The tiny turtle nesting  island of Pulau  Talang Talang Kechil  just off the coast of SW Sarawak is the only proven location in Borneo of Ficus callosa south of the Sabah border. Ficus callosa is locally common in Sabah in coastal areas around Kota Kinabalu and Sandakan  and also  near Kota Belud and Tenom. Satellite photo from Google maps.

Callosa map Berg (2005) - Orange star
Corner’s (2005) F. callosa distribution map copied from Berg & Corner (2005)  shows that Ficus callosa  has a very wide native distribution from Sri Lanka and south India in the west stretching to  Timor in the east. In the middle of the map there is a large area including Johore, Singapore, most of Sumatra and all of Brunei, Sarawak and Kalimantan from which F. callosa is absent.    The 1980 collection of Ficus callosa by Bernard Lee of the the Sarawak Forest Department on Pulau Talang Talang Kechil in SW Sarawak (orange bulls eye) therefore poses a puzzle.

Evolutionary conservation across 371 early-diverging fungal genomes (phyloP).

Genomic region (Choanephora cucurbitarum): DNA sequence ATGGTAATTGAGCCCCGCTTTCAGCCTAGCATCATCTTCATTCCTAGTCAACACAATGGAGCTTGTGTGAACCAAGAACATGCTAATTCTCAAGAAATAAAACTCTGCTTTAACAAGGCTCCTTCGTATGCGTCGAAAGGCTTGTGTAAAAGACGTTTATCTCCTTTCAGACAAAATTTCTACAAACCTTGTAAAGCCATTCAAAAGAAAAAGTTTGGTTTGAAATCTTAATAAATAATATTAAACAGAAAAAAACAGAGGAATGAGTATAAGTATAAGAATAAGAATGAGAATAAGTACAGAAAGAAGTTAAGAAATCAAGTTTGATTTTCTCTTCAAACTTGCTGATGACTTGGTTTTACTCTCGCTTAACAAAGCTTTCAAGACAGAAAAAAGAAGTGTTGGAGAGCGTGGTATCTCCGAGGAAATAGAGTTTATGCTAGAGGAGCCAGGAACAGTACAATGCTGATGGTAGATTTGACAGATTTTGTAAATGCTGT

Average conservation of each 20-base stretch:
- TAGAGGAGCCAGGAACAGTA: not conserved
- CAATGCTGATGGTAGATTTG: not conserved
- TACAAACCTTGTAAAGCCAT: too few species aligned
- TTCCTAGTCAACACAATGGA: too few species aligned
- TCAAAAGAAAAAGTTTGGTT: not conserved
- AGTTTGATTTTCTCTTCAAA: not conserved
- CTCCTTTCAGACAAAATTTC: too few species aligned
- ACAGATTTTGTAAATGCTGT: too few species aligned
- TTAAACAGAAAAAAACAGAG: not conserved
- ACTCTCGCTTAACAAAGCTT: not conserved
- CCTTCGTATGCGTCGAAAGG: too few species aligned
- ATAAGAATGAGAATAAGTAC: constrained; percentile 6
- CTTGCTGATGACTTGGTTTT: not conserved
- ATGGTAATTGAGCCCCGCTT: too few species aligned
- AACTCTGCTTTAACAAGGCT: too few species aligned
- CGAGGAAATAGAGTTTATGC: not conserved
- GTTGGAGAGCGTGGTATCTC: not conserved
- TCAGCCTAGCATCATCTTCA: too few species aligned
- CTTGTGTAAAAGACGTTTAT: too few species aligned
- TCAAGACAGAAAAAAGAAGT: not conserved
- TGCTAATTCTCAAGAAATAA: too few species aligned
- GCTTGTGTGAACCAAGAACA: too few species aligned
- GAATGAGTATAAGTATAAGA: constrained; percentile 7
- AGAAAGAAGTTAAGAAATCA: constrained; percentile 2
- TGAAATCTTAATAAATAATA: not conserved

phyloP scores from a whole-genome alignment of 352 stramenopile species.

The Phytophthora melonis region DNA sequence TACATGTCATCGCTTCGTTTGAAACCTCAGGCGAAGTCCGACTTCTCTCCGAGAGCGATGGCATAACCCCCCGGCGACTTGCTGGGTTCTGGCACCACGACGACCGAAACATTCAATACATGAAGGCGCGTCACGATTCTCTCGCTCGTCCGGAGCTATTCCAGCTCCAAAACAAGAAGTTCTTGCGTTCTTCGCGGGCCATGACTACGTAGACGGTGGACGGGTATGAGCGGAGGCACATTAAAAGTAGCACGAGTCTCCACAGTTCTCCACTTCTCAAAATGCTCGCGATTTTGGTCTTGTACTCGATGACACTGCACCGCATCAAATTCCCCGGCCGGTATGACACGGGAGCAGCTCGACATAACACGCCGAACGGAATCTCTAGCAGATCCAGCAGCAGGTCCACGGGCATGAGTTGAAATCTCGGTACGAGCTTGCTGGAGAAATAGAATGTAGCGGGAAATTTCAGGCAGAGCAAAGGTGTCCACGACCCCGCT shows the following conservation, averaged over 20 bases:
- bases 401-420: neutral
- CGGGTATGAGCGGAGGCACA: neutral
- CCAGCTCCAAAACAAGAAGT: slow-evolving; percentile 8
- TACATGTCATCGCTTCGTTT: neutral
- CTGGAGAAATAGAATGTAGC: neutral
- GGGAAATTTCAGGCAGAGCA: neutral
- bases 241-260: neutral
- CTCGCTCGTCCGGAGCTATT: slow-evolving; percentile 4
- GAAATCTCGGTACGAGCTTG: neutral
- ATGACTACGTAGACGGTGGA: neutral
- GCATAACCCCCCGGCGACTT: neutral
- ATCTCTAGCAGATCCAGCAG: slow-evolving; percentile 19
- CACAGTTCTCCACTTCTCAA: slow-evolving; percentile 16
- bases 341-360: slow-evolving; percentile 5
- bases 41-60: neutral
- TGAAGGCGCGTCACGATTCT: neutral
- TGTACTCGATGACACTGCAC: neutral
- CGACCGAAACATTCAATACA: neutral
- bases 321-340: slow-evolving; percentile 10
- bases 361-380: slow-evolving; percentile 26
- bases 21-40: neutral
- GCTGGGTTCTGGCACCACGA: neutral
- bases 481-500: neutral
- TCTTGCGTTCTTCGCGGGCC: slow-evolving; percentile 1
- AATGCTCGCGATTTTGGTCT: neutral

Ficus callosa Pulau Talang Talang Kechil Label-L.1605993.jpg
Ficus callosa collected on Pulau Talang Talang Kechil in SW Sarawak in 1980 by Bernard Lee.
Ficus callosa Talang Talang enhanced1605993 WEB.jpg
Ficus callosa collected on Pulau Talang Talang Kechil in SW Sarawak in 1980 by Bernard Lee.
Callosa Kalimantan TEXT WEB -L.1605994.jpg
Above: A collection of juvenile leaves of F. callosa labelled  “Borneo” deriving from Teijsmann’s 1859-1860 botanical expedition to the Moluccas (Maluku)  in Eastern Indonesia.

Teijsmann did not visit  Borneo on his  1859-1860 Moluccas expedition so the listing of Borneo is likely a location error. The famous Dutch botanist Teijsmann only made one expedition to Borneo from his base at the Bogor Botanic Gardens (Buitenzorg).  This was  in 1874 when he collected herbarium specimens along the Kapuas river and around Sintang and Pontianak in West Kalimantan.

Callosa Kalimantan ORIGINAL WEB-L.1605994 .jpg
Teijisman’s Borneo collection of Ficus callosa. This collection represents the juvenile leaves of Ficus callosa  and was originally identified as an Artocarpus. It was correctly identified by Corner in 1954 in the Leiden herbarium. The location given as Borneo probably relates to Sintang in West Kalimantan  but could be an error.